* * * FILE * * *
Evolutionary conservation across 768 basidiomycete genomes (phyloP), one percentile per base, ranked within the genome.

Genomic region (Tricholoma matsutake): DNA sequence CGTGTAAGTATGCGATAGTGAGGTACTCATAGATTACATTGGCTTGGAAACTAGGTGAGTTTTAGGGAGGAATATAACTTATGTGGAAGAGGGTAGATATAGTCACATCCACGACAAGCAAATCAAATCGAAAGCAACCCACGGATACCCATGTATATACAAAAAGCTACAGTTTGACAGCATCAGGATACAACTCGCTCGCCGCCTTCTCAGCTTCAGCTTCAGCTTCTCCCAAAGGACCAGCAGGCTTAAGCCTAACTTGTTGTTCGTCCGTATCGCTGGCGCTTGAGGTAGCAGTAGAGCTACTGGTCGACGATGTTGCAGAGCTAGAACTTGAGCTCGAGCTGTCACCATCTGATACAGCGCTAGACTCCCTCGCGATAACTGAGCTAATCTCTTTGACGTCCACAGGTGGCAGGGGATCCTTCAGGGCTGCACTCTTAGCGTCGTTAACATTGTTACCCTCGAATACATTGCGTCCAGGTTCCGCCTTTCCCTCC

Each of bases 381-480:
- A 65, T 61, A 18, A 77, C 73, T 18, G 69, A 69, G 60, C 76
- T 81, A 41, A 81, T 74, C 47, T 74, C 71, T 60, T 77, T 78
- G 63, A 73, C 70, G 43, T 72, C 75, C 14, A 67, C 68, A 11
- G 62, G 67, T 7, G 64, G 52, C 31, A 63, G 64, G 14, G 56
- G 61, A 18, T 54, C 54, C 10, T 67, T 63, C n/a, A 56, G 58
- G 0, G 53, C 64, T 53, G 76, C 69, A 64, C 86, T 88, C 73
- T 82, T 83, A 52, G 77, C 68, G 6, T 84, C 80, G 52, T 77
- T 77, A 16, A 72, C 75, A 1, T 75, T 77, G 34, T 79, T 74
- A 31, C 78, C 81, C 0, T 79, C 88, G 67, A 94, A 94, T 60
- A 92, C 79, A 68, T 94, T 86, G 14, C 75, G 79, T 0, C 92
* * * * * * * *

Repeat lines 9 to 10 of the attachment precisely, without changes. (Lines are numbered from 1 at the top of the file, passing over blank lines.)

- G 0, G 53, C 64, T 53, G 76, C 69, A 64, C 86, T 88, C 73
- T 82, T 83, A 52, G 77, C 68, G 6, T 84, C 80, G 52, T 77